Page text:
In the past experts have suggested that women who suffer from mild to moderate hot flashes and night sweats try eating up to 25 grams of soy foods daily, every day for 4-6 weeks to see if they benefit from the hot flash/night sweats relief that the phyto-estrogens provide. As suspected, not every patient would experience relief, but many do. If the daily consumption of soy for 4 to six weeks did not appear to impact the hot flashes, then most experts recommended continuing consumption of soy for other health benefits. They were somewhat sure that an extended period of eating soy, beyond 6 weeks would probably not yield hot flash relief.
An expert panel has now released a formal position statement on soy's health benefits, after reviewing hundreds of studies. Soy does appear to help a significant number of women with hot flashes/night sweats. The jury is still out on whether soy has a proven track record with regards to its impact on heart disease and bone health. Ongoing studies may showcase these health impacts in the future. The panel reviewed hundreds of studies and found that the "estrogen-like impact" of soy may partially explain its health benefits, but it may also be exerting significant anti-oxidant activities as well. The panel looked at both soy foods and soy supplement studies and found:
Soy foods relieved hot flashes "moderately."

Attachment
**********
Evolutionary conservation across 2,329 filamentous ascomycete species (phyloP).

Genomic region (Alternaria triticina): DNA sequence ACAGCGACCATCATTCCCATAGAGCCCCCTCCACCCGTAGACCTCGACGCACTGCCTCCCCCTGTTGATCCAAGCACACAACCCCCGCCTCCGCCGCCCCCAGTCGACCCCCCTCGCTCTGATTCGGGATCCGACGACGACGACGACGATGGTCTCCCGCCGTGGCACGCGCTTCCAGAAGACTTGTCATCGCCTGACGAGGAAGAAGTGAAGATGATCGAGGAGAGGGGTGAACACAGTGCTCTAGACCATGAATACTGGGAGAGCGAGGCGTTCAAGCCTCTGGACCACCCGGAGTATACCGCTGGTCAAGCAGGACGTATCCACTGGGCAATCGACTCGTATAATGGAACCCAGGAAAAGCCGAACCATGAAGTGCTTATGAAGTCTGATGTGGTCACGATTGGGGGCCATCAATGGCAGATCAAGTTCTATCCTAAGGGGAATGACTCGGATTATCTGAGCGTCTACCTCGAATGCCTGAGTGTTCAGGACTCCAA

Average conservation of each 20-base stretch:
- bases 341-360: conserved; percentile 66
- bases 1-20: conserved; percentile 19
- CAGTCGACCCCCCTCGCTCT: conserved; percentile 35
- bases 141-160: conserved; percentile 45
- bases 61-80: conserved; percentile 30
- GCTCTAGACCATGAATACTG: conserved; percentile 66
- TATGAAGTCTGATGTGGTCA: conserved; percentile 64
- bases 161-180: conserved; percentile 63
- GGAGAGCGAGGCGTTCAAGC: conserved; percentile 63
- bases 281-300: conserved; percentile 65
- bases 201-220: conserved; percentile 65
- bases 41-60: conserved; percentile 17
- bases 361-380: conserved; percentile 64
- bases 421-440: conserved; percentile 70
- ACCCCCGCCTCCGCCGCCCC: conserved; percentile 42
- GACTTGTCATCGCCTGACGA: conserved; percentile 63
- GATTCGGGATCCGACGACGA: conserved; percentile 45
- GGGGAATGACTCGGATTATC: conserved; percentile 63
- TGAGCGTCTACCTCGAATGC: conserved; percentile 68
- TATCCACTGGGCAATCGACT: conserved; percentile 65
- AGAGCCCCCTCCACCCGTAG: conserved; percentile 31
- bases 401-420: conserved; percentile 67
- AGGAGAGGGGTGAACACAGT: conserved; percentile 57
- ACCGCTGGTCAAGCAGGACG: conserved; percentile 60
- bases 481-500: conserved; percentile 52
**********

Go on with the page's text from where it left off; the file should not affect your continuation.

Supplements with high levels of the soy isoflavone genistein seemed to have the most impact
Soy from foods is associated with lower rates of breast and endometrial cancers in studies
Soy's heart health impact is still evolving in studies
There seems to be a critical window of soy's impact on female cognitive function. It is appreciated in women under age 65 as opposed to women over age 65.
Another good piece of news was the fact that soy did not appear to have any negative impact or significant risks. Currently the new recommendation for menopausal women is 50 mgs. of isoflavones daily for 12 weeks to see if there is a beneficial impact. Experts who further reviewed the panels' findings suggest more ongoing studies that look at soy consumption impact on different age groups, on different diseases and testing soy foods like tofu as well as specific supplements with soy isoflavones.
Certainly including soy foods like tofu, soy milk, soy yogurt and cheeses, soy nuts and soy beans in a healthy balanced diet can provide sources of calcium, vitamin D, fiber and plant-based protein that is low in saturated fat. That makes these foods great for a weight loss diet, or for a diet looking to reduce saturated fat, improve intake of healthy omega-3 fatty acids, and improve your health profile.
Published On: October 07, 2011